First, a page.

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Discussion Starter #1
Hi everyone,
My horse cribs, and it's making her teeth very square and her tummy bloated.
I was wondering what I can do to stop her.

I was wondering if there is anything out there that will stop her, on a more permanent basis.

If I left a cribbing collar on her for a while, would she eventually just forget that she used to do it, or is it something she'll do forever?

Any advice, tips and home remedies are very much appreciated,
Thanks
Holly
 

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Cribbing to a horse is like drugs to a junkie. The act of cribbing releases endorphins and gives the horse a "high". Once it starts, it doesn't end and a collar is really the way to prevent it. There are many ideas about it such as coating the fences with oil or pepper but that eventually wears away.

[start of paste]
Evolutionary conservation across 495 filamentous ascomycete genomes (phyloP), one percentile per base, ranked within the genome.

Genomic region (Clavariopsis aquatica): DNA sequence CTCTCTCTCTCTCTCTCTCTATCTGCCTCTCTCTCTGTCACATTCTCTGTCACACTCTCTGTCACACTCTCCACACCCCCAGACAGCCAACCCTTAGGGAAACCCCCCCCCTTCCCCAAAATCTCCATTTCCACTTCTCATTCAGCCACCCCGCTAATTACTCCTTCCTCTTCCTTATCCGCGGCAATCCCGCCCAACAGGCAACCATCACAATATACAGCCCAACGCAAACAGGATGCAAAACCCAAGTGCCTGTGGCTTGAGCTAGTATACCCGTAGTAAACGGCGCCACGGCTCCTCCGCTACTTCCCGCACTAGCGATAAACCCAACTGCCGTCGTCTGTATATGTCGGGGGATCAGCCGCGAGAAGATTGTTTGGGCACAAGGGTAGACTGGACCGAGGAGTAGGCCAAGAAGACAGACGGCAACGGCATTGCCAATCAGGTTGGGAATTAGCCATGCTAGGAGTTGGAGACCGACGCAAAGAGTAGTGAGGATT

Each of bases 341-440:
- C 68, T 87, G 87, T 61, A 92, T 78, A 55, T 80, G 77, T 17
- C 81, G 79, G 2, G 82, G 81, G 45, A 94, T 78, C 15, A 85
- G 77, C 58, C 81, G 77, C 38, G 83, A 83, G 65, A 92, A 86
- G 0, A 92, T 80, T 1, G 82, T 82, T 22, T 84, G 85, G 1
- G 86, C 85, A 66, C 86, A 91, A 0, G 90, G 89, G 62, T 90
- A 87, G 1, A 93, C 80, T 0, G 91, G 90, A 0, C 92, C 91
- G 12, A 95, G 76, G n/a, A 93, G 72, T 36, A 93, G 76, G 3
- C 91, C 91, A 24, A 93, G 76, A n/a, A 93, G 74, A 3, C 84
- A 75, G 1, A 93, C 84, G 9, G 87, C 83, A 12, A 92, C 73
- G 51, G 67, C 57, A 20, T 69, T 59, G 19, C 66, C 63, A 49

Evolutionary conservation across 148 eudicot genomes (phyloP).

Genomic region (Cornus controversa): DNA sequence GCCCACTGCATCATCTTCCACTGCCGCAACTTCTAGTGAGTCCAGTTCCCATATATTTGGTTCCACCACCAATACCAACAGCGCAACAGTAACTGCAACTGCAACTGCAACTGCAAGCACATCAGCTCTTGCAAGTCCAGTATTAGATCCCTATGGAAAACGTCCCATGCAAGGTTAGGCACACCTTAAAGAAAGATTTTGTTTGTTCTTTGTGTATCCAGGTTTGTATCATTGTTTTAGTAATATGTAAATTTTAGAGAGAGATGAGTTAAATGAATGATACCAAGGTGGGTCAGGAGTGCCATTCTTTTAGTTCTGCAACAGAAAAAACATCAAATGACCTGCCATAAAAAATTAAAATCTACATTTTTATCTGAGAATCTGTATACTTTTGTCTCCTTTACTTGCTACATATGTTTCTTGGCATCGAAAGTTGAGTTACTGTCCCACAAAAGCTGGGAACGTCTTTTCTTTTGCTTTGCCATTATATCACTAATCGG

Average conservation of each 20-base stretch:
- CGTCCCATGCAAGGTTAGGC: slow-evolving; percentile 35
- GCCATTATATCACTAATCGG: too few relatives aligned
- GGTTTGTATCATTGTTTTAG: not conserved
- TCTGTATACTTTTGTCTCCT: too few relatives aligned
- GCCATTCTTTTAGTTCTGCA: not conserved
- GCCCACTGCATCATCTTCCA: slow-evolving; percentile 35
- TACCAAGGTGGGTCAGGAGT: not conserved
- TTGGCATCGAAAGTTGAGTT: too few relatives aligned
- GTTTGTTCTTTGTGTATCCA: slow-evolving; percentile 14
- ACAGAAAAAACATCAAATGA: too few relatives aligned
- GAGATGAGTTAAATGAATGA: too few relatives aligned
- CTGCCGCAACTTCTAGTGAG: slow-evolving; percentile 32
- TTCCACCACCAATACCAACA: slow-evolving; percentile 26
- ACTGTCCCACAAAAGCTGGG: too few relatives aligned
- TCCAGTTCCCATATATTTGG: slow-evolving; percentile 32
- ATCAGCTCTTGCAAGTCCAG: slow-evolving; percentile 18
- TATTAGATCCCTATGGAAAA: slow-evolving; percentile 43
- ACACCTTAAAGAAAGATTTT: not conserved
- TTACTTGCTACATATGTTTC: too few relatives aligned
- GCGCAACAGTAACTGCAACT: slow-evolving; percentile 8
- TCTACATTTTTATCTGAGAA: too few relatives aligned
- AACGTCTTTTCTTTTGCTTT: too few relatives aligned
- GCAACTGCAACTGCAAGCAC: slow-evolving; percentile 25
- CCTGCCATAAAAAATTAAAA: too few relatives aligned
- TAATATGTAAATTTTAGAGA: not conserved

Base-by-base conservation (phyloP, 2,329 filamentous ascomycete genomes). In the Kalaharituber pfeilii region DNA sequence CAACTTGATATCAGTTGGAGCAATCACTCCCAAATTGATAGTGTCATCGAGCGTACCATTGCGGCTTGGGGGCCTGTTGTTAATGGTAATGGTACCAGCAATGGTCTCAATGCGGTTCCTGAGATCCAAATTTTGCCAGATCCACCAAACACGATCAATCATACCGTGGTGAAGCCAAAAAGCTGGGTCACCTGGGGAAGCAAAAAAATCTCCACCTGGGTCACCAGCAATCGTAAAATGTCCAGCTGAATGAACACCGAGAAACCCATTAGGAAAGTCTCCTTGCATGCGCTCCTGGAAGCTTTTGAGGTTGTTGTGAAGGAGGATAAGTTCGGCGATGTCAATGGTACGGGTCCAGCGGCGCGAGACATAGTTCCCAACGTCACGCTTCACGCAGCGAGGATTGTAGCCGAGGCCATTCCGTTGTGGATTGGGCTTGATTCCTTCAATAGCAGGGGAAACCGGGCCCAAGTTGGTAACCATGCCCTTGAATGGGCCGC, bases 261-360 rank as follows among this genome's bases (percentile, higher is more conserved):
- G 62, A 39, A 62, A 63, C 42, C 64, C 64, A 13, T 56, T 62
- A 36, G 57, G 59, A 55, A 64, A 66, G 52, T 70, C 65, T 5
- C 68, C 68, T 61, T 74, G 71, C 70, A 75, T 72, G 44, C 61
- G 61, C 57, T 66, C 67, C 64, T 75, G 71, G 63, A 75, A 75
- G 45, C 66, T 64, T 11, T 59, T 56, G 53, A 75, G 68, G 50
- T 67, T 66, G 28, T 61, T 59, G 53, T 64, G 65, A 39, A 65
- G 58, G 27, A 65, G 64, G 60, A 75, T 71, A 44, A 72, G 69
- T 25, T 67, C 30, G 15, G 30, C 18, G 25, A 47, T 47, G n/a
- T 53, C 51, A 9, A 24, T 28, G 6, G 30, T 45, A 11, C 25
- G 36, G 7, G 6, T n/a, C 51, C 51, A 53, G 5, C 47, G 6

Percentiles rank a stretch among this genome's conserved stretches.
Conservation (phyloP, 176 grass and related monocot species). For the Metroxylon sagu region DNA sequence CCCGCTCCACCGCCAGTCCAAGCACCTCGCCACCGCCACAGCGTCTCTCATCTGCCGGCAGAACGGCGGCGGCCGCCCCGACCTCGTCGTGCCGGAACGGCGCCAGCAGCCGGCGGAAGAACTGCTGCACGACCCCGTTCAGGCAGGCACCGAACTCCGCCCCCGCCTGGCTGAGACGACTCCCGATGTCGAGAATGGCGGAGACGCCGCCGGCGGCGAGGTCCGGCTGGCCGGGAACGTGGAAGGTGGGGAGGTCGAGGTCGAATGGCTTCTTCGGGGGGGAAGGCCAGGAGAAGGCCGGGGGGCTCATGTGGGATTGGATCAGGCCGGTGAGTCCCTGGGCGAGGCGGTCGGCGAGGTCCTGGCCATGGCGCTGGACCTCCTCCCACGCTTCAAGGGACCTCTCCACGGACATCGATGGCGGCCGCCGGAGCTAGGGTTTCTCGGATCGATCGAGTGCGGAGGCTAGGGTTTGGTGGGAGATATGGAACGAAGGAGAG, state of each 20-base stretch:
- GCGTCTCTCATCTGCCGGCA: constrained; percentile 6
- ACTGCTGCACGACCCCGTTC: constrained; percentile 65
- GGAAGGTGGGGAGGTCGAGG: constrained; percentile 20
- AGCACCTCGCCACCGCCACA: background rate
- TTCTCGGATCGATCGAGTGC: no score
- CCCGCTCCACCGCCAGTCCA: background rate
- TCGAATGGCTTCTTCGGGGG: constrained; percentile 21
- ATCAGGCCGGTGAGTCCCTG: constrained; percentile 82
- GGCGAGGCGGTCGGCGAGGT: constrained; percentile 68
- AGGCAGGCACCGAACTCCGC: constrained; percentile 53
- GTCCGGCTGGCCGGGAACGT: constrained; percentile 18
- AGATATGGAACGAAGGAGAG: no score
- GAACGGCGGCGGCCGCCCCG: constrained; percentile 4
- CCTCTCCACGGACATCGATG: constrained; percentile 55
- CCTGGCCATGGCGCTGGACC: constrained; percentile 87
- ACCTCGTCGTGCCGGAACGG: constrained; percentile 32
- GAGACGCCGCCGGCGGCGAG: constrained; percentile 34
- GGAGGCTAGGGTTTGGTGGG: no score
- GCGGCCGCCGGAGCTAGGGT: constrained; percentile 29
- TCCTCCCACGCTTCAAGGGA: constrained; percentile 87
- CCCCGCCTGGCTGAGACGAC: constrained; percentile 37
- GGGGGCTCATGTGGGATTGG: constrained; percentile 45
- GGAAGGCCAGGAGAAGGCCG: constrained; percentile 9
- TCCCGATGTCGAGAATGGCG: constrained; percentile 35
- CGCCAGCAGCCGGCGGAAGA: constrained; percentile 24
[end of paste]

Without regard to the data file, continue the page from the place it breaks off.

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Discussion Starter #3
Thank you for your reply :)
I've heard it's particularly common in tbs, for one reason or another, and I'm not worried worried as it doesn't seem to be effecting her, I'm just concerned about the future.

If I bought her a collar for it, as soon as I took it off, would she start up again? Or would eventually, she not even remember she used to do it?
 

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It's been my experience that she will never forget.
 

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There is a surgery that can be done in extreme cases. I'm not sure what is done but it involes cutting the tendons or muscles on either side of there neck that are used when they crib so it is impossible to get the movement that is required to crib. I have heard it works about half the time, a very bad cribber will sometimes find other muscles to use. I found my TB would crib less if he wasn't board, so I kept im in pasture whenever possible, gave him as much hay as possible, gave him toys. He wore a miracle collar all the time, as soon as I removed it he was back to cribbing.